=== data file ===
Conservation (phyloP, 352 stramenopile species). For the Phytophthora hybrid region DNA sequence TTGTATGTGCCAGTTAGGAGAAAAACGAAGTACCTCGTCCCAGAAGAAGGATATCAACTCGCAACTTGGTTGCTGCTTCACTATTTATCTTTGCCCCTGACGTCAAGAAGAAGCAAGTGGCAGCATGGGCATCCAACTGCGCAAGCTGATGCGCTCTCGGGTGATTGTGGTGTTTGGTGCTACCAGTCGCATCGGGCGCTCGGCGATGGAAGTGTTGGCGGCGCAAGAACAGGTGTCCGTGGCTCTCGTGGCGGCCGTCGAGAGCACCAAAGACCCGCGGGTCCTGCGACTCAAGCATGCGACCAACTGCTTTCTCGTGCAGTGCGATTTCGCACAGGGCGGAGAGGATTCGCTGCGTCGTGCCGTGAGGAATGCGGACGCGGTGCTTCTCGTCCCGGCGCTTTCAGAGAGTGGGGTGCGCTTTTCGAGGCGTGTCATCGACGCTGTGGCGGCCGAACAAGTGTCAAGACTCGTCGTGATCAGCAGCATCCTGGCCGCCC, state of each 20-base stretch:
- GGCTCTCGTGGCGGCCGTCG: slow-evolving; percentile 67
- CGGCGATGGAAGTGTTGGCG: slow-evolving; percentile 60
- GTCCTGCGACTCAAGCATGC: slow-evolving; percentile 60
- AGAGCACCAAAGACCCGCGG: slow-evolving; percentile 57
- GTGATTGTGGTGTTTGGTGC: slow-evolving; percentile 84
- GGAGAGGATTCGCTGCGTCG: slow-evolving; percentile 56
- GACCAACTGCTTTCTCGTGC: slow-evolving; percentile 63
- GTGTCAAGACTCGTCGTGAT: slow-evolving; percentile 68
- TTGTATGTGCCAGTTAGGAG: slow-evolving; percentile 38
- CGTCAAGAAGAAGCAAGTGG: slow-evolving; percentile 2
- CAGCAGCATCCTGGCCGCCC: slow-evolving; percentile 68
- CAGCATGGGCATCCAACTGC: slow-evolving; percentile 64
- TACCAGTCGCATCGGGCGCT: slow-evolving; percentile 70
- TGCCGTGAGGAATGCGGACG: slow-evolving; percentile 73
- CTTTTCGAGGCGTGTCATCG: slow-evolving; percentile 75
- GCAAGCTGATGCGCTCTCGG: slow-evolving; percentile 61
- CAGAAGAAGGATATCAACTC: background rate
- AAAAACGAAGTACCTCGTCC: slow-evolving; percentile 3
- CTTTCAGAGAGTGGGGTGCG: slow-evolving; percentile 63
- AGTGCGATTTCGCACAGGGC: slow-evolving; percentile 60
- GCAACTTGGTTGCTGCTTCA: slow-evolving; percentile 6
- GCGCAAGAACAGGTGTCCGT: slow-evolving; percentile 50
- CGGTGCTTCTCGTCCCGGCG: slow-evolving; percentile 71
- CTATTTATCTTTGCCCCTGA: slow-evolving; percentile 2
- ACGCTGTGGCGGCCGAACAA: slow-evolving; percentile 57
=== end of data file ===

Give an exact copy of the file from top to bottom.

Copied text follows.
Conservation (phyloP, 352 stramenopile species). For the Phytophthora hybrid region DNA sequence TTGTATGTGCCAGTTAGGAGAAAAACGAAGTACCTCGTCCCAGAAGAAGGATATCAACTCGCAACTTGGTTGCTGCTTCACTATTTATCTTTGCCCCTGACGTCAAGAAGAAGCAAGTGGCAGCATGGGCATCCAACTGCGCAAGCTGATGCGCTCTCGGGTGATTGTGGTGTTTGGTGCTACCAGTCGCATCGGGCGCTCGGCGATGGAAGTGTTGGCGGCGCAAGAACAGGTGTCCGTGGCTCTCGTGGCGGCCGTCGAGAGCACCAAAGACCCGCGGGTCCTGCGACTCAAGCATGCGACCAACTGCTTTCTCGTGCAGTGCGATTTCGCACAGGGCGGAGAGGATTCGCTGCGTCGTGCCGTGAGGAATGCGGACGCGGTGCTTCTCGTCCCGGCGCTTTCAGAGAGTGGGGTGCGCTTTTCGAGGCGTGTCATCGACGCTGTGGCGGCCGAACAAGTGTCAAGACTCGTCGTGATCAGCAGCATCCTGGCCGCCC, state of each 20-base stretch:
- GGCTCTCGTGGCGGCCGTCG: slow-evolving; percentile 67
- CGGCGATGGAAGTGTTGGCG: slow-evolving; percentile 60
- GTCCTGCGACTCAAGCATGC: slow-evolving; percentile 60
- AGAGCACCAAAGACCCGCGG: slow-evolving; percentile 57
- GTGATTGTGGTGTTTGGTGC: slow-evolving; percentile 84
- GGAGAGGATTCGCTGCGTCG: slow-evolving; percentile 56
- GACCAACTGCTTTCTCGTGC: slow-evolving; percentile 63
- GTGTCAAGACTCGTCGTGAT: slow-evolving; percentile 68
- TTGTATGTGCCAGTTAGGAG: slow-evolving; percentile 38
- CGTCAAGAAGAAGCAAGTGG: slow-evolving; percentile 2
- CAGCAGCATCCTGGCCGCCC: slow-evolving; percentile 68
- CAGCATGGGCATCCAACTGC: slow-evolving; percentile 64
- TACCAGTCGCATCGGGCGCT: slow-evolving; percentile 70
- TGCCGTGAGGAATGCGGACG: slow-evolving; percentile 73
- CTTTTCGAGGCGTGTCATCG: slow-evolving; percentile 75
- GCAAGCTGATGCGCTCTCGG: slow-evolving; percentile 61
- CAGAAGAAGGATATCAACTC: background rate
- AAAAACGAAGTACCTCGTCC: slow-evolving; percentile 3
- CTTTCAGAGAGTGGGGTGCG: slow-evolving; percentile 63
- AGTGCGATTTCGCACAGGGC: slow-evolving; percentile 60
- GCAACTTGGTTGCTGCTTCA: slow-evolving; percentile 6
- GCGCAAGAACAGGTGTCCGT: slow-evolving; percentile 50
- CGGTGCTTCTCGTCCCGGCG: slow-evolving; percentile 71
- CTATTTATCTTTGCCCCTGA: slow-evolving; percentile 2
- ACGCTGTGGCGGCCGAACAA: slow-evolving; percentile 57